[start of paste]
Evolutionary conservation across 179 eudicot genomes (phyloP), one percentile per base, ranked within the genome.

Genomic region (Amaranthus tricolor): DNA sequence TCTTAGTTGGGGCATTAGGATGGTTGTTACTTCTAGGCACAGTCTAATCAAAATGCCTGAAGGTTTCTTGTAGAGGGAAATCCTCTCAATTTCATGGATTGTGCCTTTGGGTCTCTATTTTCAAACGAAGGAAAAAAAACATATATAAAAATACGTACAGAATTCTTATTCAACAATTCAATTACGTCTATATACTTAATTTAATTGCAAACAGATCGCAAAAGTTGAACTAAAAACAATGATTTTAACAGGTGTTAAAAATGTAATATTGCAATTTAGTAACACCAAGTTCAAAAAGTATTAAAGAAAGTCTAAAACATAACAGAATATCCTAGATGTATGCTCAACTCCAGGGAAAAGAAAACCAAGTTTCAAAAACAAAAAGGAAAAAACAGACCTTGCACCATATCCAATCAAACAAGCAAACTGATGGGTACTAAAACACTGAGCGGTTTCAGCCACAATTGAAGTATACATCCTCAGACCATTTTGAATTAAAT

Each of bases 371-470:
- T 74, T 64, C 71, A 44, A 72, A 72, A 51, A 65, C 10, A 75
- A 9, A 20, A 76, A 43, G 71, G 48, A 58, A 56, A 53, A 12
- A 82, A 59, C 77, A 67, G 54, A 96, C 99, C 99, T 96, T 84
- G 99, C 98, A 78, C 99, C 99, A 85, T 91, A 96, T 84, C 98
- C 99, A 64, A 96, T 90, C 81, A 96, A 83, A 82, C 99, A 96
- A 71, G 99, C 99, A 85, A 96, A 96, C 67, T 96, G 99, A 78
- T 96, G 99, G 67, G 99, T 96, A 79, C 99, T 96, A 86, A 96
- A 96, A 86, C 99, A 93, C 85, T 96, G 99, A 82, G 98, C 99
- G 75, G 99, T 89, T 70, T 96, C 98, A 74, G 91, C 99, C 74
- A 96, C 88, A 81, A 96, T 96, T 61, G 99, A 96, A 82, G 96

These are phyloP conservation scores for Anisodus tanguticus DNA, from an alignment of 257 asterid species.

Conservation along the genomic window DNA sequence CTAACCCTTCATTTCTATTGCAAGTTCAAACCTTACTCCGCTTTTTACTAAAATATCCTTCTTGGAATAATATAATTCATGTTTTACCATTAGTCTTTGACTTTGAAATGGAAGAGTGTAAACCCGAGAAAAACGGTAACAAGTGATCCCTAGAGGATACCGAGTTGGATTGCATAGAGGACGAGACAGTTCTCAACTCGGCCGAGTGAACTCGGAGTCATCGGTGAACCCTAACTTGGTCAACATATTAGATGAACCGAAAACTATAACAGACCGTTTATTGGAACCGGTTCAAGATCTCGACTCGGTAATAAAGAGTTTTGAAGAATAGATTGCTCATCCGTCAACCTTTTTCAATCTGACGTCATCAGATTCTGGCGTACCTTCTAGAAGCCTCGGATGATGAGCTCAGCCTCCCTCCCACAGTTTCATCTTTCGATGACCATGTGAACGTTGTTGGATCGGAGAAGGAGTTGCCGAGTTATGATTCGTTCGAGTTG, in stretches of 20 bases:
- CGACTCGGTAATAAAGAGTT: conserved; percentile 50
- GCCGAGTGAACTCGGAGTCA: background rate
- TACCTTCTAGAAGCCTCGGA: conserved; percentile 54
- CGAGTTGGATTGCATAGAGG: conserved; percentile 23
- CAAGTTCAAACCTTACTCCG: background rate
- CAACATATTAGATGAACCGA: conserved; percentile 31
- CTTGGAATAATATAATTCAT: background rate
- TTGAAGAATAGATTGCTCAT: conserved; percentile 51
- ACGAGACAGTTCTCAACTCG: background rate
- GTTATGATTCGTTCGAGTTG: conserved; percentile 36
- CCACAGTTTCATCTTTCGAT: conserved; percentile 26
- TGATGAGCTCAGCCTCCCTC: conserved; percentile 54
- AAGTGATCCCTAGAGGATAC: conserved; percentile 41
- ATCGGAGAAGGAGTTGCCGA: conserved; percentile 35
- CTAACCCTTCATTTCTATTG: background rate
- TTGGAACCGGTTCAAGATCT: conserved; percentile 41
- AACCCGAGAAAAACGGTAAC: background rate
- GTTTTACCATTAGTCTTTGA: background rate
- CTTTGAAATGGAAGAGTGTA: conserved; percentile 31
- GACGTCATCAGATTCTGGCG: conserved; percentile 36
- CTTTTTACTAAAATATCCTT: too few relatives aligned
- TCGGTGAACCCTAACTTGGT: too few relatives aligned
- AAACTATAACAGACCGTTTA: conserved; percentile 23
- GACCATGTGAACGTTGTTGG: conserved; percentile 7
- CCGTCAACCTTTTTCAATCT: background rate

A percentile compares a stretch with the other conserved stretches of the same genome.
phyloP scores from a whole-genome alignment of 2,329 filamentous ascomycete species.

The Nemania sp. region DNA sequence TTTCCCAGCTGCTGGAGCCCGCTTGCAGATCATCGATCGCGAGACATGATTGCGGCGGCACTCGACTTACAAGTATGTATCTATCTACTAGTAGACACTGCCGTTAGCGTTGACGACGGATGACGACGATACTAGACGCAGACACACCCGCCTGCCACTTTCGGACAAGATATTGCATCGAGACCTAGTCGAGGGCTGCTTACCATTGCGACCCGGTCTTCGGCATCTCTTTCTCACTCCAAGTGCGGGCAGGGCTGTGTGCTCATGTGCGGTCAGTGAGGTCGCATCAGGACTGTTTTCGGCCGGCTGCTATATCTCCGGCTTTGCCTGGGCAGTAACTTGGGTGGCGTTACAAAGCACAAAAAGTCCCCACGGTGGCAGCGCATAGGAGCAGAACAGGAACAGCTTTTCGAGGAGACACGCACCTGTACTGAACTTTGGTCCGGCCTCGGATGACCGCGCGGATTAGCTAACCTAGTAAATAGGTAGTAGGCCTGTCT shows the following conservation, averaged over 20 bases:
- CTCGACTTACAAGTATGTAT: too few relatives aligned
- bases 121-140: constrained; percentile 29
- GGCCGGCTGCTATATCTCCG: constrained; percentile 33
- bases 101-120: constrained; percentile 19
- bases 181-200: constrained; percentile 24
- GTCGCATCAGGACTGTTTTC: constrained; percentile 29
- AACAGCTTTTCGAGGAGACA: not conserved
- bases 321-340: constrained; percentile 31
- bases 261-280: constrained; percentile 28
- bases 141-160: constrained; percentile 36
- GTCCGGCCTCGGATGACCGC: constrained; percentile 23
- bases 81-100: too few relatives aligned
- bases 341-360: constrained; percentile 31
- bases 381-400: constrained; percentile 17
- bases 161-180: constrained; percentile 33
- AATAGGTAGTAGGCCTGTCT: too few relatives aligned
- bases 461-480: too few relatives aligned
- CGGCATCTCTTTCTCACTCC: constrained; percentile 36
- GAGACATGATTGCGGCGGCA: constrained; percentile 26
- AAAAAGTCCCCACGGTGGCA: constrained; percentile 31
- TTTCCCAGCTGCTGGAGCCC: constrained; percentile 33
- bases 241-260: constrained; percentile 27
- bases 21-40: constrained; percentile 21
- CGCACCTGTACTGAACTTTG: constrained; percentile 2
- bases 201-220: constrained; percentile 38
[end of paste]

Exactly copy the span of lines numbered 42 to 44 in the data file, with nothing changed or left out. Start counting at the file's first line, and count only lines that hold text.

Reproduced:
phyloP scores from a whole-genome alignment of 2,329 filamentous ascomycete species.

The Nemania sp. region DNA sequence TTTCCCAGCTGCTGGAGCCCGCTTGCAGATCATCGATCGCGAGACATGATTGCGGCGGCACTCGACTTACAAGTATGTATCTATCTACTAGTAGACACTGCCGTTAGCGTTGACGACGGATGACGACGATACTAGACGCAGACACACCCGCCTGCCACTTTCGGACAAGATATTGCATCGAGACCTAGTCGAGGGCTGCTTACCATTGCGACCCGGTCTTCGGCATCTCTTTCTCACTCCAAGTGCGGGCAGGGCTGTGTGCTCATGTGCGGTCAGTGAGGTCGCATCAGGACTGTTTTCGGCCGGCTGCTATATCTCCGGCTTTGCCTGGGCAGTAACTTGGGTGGCGTTACAAAGCACAAAAAGTCCCCACGGTGGCAGCGCATAGGAGCAGAACAGGAACAGCTTTTCGAGGAGACACGCACCTGTACTGAACTTTGGTCCGGCCTCGGATGACCGCGCGGATTAGCTAACCTAGTAAATAGGTAGTAGGCCTGTCT shows the following conservation, averaged over 20 bases:
- CTCGACTTACAAGTATGTAT: too few relatives aligned